I only found out I’m asexual earlier this year (after discovering AVEN), at the age of 28. For the longest time I assumed I was heterosexual, because 1) I grew up in a relatively conservative culture where not so many people talked about sex openly; 2) I didn’t get into a relationship until 26; 3) I had crushes on guys, so I thought that meant I was straight; 4) I was never repulsed by sex. I never desired sex either, but I assumed I’d want sex once I was in love with someone. Then, when I was actually in a relationship (with a sexual), I thought I just had a low sex drive. It’s good to finally figure out my sexual orientation, although later than many people.
I’m 23 and I have identified as asexual for ten years.
Less than a year, I believe. It’s pretty recently that I encountered the word for demisexuality. I’d been saying my crushes worked weird for years and years.
I think for me it wasn’t so much when I knew I was asexual, as when I knew that I wasn’t anything else. I’ve known for a long time that I wasn’t interested – it’s just that earlier on, I just figured that it was an age thing. And that eventually, I would start to be interested. But then I just…never was. I think it was about the middle of high school that I started questioning whether I was just a late bloomer, or if something else was going on – that was when I first discovered asexuality. Still, though I questioned for a long time, it wasn’t at the end of high school (when I was 18) that I finally determined that the “late blooming” I had been expecting wasn’t coming, got tired of waiting, and figured that I really was just asexual. In retrospect, I suppose I always did know what I was, I just didn’t know that it was an actual *thing* and not just a phase I was supposed to grow out of
I have no clue. I thought of myself as aromantic and asexual when I was growing up, though I didn’t have the words for them, I just knew I wasn’t interested since about middle school. But then I fell in love with someone, and realized I’m not aromantic like I used to think. Then I thought I was just a late bloomer and lesbian (it was a gay relationship), but after breaking up I still feel asexual.
At 26 I feel a little silly for still not knowing. Demisexual fits well enough I guess, but I feel the only honest answer is to say I don’t understand my sexuality in any depth.
I’m asexual and knew it since I was 13, so… 2002, I think. Wow, that makes ten years of knowing I’m asexual. It started out as a joke that someone made about me because I wasn’t expressing a normative amount of interest in “boy talk,” and it just felt right enough that I kept going with it. I also read a book called Spider’s Voice where the main character concluded he felt no sexual interest (though I wouldn’t really qualify this as an asexual character) and I thought, “Yep, that’s me.”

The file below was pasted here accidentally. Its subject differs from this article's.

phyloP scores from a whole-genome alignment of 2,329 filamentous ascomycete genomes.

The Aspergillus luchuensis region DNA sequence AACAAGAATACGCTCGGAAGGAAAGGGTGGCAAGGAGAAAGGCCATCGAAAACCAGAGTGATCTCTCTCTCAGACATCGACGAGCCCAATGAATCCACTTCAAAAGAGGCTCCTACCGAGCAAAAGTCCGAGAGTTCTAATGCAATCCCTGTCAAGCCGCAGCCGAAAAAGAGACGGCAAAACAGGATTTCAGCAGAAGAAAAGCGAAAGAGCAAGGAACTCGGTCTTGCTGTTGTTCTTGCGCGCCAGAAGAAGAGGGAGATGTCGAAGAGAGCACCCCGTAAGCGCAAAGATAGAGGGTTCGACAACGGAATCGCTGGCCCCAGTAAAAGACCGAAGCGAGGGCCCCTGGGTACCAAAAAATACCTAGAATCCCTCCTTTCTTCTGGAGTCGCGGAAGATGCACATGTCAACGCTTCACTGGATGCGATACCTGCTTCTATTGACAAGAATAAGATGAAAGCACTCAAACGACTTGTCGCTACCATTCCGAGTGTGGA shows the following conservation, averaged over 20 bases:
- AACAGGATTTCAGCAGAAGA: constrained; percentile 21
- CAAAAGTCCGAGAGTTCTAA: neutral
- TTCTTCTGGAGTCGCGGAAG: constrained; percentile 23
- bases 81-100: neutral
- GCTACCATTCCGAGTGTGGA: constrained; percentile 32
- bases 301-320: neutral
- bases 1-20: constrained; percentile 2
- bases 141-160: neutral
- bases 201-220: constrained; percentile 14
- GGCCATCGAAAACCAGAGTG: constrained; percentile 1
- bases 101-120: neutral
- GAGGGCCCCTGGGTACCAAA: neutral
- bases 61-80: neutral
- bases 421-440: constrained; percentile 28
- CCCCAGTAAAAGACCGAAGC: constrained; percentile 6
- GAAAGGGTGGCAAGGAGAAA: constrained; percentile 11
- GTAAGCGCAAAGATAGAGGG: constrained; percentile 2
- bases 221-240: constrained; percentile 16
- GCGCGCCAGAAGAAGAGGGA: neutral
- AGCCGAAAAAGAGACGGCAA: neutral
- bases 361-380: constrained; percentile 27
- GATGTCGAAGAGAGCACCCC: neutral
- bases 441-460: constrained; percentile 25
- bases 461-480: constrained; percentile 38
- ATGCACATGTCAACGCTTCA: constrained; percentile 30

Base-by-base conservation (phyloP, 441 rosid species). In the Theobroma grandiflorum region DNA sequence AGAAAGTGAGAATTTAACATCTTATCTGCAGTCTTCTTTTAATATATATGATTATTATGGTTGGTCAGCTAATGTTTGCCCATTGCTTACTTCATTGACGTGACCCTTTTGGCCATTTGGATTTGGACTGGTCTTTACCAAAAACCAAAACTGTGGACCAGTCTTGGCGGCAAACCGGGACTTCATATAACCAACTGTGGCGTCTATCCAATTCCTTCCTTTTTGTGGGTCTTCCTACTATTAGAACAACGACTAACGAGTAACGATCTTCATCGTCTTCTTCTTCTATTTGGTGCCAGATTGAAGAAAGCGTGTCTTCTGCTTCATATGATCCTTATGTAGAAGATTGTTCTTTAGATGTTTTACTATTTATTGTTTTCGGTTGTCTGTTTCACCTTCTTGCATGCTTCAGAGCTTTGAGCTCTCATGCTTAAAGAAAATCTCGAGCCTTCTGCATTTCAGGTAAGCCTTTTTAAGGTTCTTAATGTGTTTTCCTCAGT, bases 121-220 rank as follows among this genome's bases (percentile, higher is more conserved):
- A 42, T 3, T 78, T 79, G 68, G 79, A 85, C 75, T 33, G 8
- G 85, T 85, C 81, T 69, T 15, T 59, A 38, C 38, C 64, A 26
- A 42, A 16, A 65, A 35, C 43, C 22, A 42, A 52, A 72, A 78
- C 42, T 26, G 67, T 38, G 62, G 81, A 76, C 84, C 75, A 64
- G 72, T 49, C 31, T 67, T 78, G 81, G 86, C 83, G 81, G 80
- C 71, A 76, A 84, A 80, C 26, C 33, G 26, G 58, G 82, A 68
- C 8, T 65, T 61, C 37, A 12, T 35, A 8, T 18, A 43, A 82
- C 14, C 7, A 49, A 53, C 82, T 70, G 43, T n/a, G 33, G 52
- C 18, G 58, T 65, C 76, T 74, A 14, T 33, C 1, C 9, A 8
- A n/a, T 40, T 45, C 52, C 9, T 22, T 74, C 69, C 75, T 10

It was a couple of years, I think, before I knew that other people also used the word asexual. I searched on Fictionpress for the term on a whim and found an essay someone had written, and then found AVEN, which I didn’t take to but browsed a bit. It was later through Livejournal and then WordPress blogs that I really discovered an ace community I could fit in.
You and I have known we were asexual for roughly the same amount of time and are roughly the same age! I think for us to have realized our lack of sexual attraction so early in life must have been because we were particularly introspective as children/adolescents. In my case, I didn’t have friends that I spent time with outside of school, so I had a lot of free time to read, play video games, and write (I’ve been writing poems since I was 9 and consistent paper-journal entries since I was 14).
I’m asexual, and I figured out that I wasn’t straight when I was…15? But it took me another two years to find a word for it (I was identifying as bisexual for a while) and two more after that to start being semi-open about it. But even before I realized I wasn’t straight, I knew that puberty wasn’t doing the same things to me as my friends (I remember complaining to my mum about how unrealistic teen books were; I never thought/acted like that!) starting when I was 11 or so. So I knew I was different for a very long time, even if it took me forever to find a word for it.
I’m sixteen and I identify as demisexual.
I’ve always known I was different from everyone else, but I hadn’t actually found the word for it until a week and a half ago.
So every time I try to describe myself I end up feeling embarrassed.
why don’t school educate on this shit ajgakhdbafgkdgkjfn
When I was in high school, I was shocked (in a good way) that my sociology textbook (published in 2000–before AVEN existed) listed asexuality in a list of sexual orientations, and it was also discussed in my high school’s sociology class by the definition of not experiencing sexual attraction. Progress is slow, but it’s coming.